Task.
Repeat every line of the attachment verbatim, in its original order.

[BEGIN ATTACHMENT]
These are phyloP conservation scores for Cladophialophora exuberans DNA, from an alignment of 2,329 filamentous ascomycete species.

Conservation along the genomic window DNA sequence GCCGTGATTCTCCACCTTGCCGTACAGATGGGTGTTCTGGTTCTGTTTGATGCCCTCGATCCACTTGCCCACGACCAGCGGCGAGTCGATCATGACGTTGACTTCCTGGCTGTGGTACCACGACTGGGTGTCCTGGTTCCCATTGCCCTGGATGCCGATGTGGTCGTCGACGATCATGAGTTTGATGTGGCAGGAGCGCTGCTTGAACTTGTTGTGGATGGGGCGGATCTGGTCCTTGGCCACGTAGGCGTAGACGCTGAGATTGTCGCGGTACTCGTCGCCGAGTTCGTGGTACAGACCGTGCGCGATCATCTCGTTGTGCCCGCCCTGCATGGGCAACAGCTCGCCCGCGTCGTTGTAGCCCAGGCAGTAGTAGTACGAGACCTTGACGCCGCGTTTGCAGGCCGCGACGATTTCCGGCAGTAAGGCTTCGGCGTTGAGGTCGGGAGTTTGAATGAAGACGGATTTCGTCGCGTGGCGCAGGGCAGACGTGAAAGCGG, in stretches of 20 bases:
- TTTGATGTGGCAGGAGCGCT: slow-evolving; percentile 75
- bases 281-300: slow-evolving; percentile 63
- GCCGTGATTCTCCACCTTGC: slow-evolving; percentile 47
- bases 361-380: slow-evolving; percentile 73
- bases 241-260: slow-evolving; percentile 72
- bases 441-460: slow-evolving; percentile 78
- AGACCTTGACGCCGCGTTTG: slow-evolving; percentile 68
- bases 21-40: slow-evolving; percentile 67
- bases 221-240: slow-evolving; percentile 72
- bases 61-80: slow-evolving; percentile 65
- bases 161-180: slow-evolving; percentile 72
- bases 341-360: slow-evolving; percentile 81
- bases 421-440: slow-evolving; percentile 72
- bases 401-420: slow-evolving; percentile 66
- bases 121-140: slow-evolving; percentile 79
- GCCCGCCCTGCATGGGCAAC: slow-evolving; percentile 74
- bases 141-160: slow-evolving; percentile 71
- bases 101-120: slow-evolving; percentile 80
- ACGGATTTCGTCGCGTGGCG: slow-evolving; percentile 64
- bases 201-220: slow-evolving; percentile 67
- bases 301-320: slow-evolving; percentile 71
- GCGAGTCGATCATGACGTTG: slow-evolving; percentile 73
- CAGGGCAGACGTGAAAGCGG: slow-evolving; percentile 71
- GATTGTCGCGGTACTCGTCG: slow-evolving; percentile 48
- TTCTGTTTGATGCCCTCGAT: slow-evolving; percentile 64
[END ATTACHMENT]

These are phyloP conservation scores for Cladophialophora exuberans DNA, from an alignment of 2,329 filamentous ascomycete species.

Conservation along the genomic window DNA sequence GCCGTGATTCTCCACCTTGCCGTACAGATGGGTGTTCTGGTTCTGTTTGATGCCCTCGATCCACTTGCCCACGACCAGCGGCGAGTCGATCATGACGTTGACTTCCTGGCTGTGGTACCACGACTGGGTGTCCTGGTTCCCATTGCCCTGGATGCCGATGTGGTCGTCGACGATCATGAGTTTGATGTGGCAGGAGCGCTGCTTGAACTTGTTGTGGATGGGGCGGATCTGGTCCTTGGCCACGTAGGCGTAGACGCTGAGATTGTCGCGGTACTCGTCGCCGAGTTCGTGGTACAGACCGTGCGCGATCATCTCGTTGTGCCCGCCCTGCATGGGCAACAGCTCGCCCGCGTCGTTGTAGCCCAGGCAGTAGTAGTACGAGACCTTGACGCCGCGTTTGCAGGCCGCGACGATTTCCGGCAGTAAGGCTTCGGCGTTGAGGTCGGGAGTTTGAATGAAGACGGATTTCGTCGCGTGGCGCAGGGCAGACGTGAAAGCGG, in stretches of 20 bases:
- TTTGATGTGGCAGGAGCGCT: slow-evolving; percentile 75
- bases 281-300: slow-evolving; percentile 63
- GCCGTGATTCTCCACCTTGC: slow-evolving; percentile 47
- bases 361-380: slow-evolving; percentile 73
- bases 241-260: slow-evolving; percentile 72
- bases 441-460: slow-evolving; percentile 78
- AGACCTTGACGCCGCGTTTG: slow-evolving; percentile 68
- bases 21-40: slow-evolving; percentile 67
- bases 221-240: slow-evolving; percentile 72
- bases 61-80: slow-evolving; percentile 65
- bases 161-180: slow-evolving; percentile 72
- bases 341-360: slow-evolving; percentile 81
- bases 421-440: slow-evolving; percentile 72
- bases 401-420: slow-evolving; percentile 66
- bases 121-140: slow-evolving; percentile 79
- GCCCGCCCTGCATGGGCAAC: slow-evolving; percentile 74
- bases 141-160: slow-evolving; percentile 71
- bases 101-120: slow-evolving; percentile 80
- ACGGATTTCGTCGCGTGGCG: slow-evolving; percentile 64
- bases 201-220: slow-evolving; percentile 67
- bases 301-320: slow-evolving; percentile 71
- GCGAGTCGATCATGACGTTG: slow-evolving; percentile 73
- CAGGGCAGACGTGAAAGCGG: slow-evolving; percentile 71
- GATTGTCGCGGTACTCGTCG: slow-evolving; percentile 48
- TTCTGTTTGATGCCCTCGAT: slow-evolving; percentile 64